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In Conversation with Hugo Race for Rock & Roll Writers Festival

On Sunday 9 April, Rock & Roll Writers Festival, Australia’s only literary festival celebrating the relationship between writing and music, comes to Melbourne and the Abbotsford Convent for the first time. We speak to musician and writer Hugo Race about his recently published memoir ‘Road Series’ – an on the road diary covering Melbourne’s 1980s punk scene and travels through Europe, South America and Africa. Race, a former member of The Bad Seeds will speak about ‘Road Series’ and the art of the memoir as part of a panel discussion with Rob Snarski and Jenny Valentish.

How has retuning home affected your writing? Was the move back to Australia a trigger for you to look back and write a memoir?

When I moved back to Melbourne, I found I had more time on my hands. Most of my musical work happens in Europe and suddenly there was this space to fill. There was also the question of what do with my archives, which had been in storage for years, since the late 80s. So, I started going through this archive of papers and photos and old magnetic tapes in a moment when I wasn’t constantly traveling with music and this allowed reflection on a lot of things like, what is this life and the point of it all? I’d been in Europe for over 20 years and things had changed pretty dramatically during that time. I’d also just come back from the first trip to West Africa and I was inspired to write about it. Mali was actually the trigger for ‘Road Series’, but time out in Melbourne gave me the time and space to start writing seriously.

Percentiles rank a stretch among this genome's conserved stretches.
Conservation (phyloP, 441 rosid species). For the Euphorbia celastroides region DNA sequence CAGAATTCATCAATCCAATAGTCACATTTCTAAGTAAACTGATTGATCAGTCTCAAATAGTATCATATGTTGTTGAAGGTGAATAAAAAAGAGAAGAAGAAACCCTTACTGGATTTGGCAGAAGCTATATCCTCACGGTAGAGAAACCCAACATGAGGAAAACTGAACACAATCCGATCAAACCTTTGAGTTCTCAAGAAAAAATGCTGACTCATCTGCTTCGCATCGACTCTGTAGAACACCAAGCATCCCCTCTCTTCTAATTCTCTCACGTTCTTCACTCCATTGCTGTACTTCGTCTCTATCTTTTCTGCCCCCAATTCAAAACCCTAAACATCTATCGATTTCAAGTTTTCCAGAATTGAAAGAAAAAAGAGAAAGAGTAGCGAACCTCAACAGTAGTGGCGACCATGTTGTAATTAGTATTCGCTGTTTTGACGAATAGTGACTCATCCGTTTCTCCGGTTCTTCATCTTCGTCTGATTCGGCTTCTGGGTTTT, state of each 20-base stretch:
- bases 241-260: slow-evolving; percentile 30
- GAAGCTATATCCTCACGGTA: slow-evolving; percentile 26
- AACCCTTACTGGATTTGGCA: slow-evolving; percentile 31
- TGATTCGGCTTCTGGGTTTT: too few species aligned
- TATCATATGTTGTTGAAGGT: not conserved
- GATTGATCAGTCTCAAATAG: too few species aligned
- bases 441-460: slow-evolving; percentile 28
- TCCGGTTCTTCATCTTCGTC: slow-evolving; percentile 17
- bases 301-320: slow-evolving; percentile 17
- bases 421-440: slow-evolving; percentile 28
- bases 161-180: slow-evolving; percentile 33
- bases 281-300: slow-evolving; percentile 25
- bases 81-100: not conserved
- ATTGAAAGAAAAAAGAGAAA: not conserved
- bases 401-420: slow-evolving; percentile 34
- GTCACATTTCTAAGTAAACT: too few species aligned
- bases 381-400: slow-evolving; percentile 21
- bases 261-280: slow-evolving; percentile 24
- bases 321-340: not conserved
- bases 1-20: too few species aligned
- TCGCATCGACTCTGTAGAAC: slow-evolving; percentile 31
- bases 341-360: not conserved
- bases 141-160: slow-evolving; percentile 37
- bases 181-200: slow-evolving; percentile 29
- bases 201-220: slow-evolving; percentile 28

‘Road Series’ isn’t your classic rock and roll piece of writing. It’s broken into 14 stories and is at times journalistic. There has been a renaissance of rock musician autobiographies of late. Was it important for you to not follow that more traditional memoir formula?

I aimed to write a book that was more than a music memoir that went much further than that format and reflected my own sense of reality. The reason I was traveling around so long with music was out of the curiosity and desire to see the world and live in the experience. With ‘Road Series’, I was trying to write a book, which can stand alone irrespective of what I do in music. I had this particular vantage point – that through music I was invited into or found myself in situations where I was on the inside, and that gave me a lot of space to talk about many other things besides myself or music per se – a subjective view of the world as I saw it.

Were you making a conscious effort to not make ‘Road Series’ feel nostalgic?

I wrote from the point of view of being there in the moment, reliving the scenes in my mind. It was a conscious decision to do so, but that realisation came through the writing process, it wasn’t the point of departure. I didn’t feel nostalgic when writing, it all felt totally real to me except that for maybe the first time I was looking much deeper into it.

Was there ever a thought to spend more time writing about your time with the Bad Seeds to pander to those fans?

No, but I wouldn’t rule out returning to some of the scenes in the book for further exploration – but I would probably fictionalize to have more freedom.